Pupils in England are “significantly better” at problem solving than the average for the industrialised world, the latest results from an influential comparative education study show.
The country finished 11th among the 44 different international territories where 15-year-olds took new computer-based tests, as part of the last round of Pisa (Programme for International Student Assessment).
England’s pupils also did significantly better at the tests - designed to see how prepared they are for everyday problems like buying train tickets - than their counterparts in other countries who had performed at similar levels in Pisa’s maths, science and reading tests.
Michael Davidson, head of schools at the OECD, which runs Pisa, said: “England is producing skills for students that match what the growing demand in the labour market is. It is a good news story.
“The fact that they are particularly strong given their mathematics performance is saying something… that they are being given opportunities to develop those problem solving skills. I think they must be learning those skills in school.”
England’s problem solving score placed it above competitors including France, Germany, Italy, Sweden and USA.
It was a rare piece of good news from Pisa for a country that was revealed to have flat-lined in all three academic subjects, when results for those tests were published in December.
But England was on the verge of not taking part in problem-solving at all. TES revealed in October 2011 that the government had decided to opt out because it did not “want to overburden schools”.
It emerged last summer that ministers had had a change of heart although no reason was given.
Brian Lightman, general secretary of the Association of School and College Leaders, described the results as “yet another reason to be proud of our education system”.
But they offer room for improvement with one in six of pupils in England - 16.4 per cent - at best “only able to solve very simple problems that do not require thinking ahead and are cast in familiar settings”. In Japan and South Korea only 7 per cent fell into that category.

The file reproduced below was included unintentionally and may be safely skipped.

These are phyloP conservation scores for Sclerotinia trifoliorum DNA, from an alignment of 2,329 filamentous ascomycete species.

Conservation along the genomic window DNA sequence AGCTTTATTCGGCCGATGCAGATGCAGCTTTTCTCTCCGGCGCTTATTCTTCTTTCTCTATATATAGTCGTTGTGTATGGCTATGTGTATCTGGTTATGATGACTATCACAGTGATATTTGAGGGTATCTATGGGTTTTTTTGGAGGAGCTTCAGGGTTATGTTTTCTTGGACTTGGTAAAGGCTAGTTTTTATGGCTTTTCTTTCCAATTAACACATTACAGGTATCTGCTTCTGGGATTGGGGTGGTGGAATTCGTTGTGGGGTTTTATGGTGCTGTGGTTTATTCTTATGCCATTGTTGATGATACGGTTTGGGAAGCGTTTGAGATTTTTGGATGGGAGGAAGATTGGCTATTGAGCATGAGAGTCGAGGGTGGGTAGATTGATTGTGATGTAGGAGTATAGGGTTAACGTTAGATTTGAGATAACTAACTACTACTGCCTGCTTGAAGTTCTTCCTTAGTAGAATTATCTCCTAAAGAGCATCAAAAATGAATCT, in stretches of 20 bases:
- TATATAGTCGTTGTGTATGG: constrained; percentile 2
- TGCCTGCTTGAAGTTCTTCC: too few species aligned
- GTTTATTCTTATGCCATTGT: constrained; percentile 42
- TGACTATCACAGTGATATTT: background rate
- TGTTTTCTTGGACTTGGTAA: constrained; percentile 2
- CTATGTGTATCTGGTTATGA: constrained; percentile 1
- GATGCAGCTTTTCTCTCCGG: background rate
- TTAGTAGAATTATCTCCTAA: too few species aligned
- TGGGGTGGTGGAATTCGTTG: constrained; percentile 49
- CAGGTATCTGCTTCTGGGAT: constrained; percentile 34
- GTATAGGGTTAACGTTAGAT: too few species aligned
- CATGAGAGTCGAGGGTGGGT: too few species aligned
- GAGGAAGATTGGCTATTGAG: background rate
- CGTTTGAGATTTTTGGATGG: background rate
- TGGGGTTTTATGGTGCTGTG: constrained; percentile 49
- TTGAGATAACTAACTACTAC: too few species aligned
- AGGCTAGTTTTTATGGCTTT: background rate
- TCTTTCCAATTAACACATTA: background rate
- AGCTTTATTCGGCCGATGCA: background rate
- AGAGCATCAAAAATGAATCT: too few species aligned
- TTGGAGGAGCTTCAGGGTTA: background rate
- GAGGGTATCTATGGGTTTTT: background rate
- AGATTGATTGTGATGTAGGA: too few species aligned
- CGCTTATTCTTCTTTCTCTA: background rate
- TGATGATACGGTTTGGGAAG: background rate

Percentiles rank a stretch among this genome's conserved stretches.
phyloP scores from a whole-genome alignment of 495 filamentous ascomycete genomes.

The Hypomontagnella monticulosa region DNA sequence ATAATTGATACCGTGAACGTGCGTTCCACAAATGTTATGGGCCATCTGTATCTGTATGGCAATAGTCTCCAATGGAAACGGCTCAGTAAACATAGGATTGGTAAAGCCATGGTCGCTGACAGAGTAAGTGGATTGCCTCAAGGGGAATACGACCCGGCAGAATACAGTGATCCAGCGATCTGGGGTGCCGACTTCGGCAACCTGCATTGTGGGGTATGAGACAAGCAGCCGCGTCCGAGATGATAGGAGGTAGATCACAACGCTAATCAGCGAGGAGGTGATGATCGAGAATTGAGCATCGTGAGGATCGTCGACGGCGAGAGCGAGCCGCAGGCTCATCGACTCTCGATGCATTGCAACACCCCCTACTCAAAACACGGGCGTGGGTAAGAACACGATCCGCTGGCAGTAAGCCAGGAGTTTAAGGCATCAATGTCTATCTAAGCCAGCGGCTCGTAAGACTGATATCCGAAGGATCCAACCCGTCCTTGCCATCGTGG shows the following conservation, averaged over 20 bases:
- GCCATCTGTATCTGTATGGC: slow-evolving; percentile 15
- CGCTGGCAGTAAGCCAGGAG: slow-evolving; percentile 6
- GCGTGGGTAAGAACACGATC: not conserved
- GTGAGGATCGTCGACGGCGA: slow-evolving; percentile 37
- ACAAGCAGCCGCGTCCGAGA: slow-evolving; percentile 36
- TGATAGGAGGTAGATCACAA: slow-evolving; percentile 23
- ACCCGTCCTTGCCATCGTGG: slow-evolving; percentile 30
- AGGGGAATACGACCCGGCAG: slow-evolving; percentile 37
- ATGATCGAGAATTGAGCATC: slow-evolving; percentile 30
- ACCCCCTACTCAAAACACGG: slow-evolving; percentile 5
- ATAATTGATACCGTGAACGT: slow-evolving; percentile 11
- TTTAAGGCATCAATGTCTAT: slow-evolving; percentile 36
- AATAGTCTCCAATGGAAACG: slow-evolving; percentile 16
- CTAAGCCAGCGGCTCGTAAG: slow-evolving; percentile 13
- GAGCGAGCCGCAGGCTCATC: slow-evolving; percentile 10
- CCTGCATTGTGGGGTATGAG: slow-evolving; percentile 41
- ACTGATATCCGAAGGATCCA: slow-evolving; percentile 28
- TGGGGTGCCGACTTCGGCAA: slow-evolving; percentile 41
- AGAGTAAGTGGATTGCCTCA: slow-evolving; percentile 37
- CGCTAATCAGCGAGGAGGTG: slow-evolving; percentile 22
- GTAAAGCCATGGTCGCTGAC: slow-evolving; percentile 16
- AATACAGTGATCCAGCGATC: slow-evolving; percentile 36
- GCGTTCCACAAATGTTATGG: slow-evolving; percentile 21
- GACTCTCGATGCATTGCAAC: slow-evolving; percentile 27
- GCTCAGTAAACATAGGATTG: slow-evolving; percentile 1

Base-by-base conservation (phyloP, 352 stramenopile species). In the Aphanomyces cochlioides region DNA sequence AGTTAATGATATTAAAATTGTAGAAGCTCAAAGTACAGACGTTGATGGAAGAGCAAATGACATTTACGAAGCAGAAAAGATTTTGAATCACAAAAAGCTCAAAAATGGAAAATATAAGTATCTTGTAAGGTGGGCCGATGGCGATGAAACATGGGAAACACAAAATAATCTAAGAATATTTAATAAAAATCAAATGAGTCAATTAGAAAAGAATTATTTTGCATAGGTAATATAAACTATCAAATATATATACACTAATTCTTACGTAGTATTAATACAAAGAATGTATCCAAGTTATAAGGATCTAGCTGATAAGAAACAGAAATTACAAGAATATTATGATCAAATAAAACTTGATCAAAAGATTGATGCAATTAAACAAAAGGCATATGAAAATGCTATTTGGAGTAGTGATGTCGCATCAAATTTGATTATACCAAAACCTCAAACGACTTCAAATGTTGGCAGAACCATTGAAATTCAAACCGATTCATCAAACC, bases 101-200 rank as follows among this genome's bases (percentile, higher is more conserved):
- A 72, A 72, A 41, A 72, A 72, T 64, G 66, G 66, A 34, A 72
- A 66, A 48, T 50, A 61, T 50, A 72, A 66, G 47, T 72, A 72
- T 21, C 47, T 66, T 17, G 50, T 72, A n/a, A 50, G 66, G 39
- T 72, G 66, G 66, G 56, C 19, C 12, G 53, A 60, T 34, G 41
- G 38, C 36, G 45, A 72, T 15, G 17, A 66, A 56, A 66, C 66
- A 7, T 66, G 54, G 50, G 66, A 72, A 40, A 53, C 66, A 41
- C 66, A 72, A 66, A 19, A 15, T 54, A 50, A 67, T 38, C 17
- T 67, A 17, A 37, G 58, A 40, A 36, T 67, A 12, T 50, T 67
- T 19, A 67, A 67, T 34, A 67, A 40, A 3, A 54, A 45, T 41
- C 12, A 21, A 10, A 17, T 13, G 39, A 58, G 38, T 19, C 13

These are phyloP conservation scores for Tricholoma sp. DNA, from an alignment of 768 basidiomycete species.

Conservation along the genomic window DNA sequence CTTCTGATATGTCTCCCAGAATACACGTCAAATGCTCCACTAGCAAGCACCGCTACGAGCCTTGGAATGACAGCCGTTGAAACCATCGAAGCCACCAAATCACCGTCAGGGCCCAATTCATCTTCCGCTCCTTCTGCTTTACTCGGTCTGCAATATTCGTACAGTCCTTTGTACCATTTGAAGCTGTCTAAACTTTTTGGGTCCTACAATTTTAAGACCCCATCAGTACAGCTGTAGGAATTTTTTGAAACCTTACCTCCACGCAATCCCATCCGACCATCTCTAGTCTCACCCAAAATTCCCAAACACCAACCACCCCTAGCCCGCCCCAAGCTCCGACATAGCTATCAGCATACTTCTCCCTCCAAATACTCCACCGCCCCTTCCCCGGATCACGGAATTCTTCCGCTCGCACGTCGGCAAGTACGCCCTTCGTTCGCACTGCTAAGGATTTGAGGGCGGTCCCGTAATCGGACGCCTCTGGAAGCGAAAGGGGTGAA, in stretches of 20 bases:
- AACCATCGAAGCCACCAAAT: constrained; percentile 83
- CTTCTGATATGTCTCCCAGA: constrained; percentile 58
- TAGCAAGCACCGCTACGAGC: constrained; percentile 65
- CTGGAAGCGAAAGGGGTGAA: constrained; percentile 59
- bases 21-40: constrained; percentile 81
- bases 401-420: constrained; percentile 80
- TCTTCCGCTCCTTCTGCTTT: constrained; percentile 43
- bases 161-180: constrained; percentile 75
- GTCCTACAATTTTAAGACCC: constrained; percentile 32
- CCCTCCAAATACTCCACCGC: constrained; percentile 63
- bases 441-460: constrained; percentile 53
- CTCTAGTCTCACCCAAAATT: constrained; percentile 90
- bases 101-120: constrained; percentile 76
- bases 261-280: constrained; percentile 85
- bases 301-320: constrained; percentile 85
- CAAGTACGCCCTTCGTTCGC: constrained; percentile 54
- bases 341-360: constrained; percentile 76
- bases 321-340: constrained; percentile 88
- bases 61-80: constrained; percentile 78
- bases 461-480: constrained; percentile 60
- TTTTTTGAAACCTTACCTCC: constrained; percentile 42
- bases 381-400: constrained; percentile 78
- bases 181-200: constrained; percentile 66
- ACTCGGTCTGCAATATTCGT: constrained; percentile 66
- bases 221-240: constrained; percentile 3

East Asia dominated top of the table - just as it had in maths, science and reading - taking up all of the first seven places.
Singapore finished top followed by South Korea; Japan; Macao, Hong Kong; Shanghai, China; and Taiwan. Canada, Australia and Finland were the only other countries finishing above England.
The tests took place in 2012 at the same time as the academic Pisa assessments, but the results are only being released today.
Michael Gove, education secretary, has used England’s “plummet” down the Pisa world rankings in the three academic subjects as justification for radical school reforms.
Asked about those reforms, Mr Davidson warned that: “It will obviously be important not to squeeze out the opportunities to develop the problem solving skills which evidently are there now amongst the 15 year-olds in England.”
He also speculated that schools in England might have taught the skills through “cross curricular activities”, an approach that Mr Gove’s reforms have moved away from.
The results showed that in most countries boys perform problem solving better than girls. But in England the difference was not statistically significant.
Pupils with an immigrant background did score significantly worse than others in England even after socio-economic background was accounted for.
A Department for Education spokesperson said: “These results show our young people are strong in problem-solving – this is a skill we should build on.
“But they also confirm that generally those who perform best in maths, reading and science – Singapore, Shanghai, Hong Kong and South Korea – are also those who do best in problem-solving.
“This connection between the core subjects and problem-solving underlines why we are focusing on the basics in the rigorous new primary curriculum, and why reformed GCSEs and A levels will have open-ended questions which encourage lateral thinking.”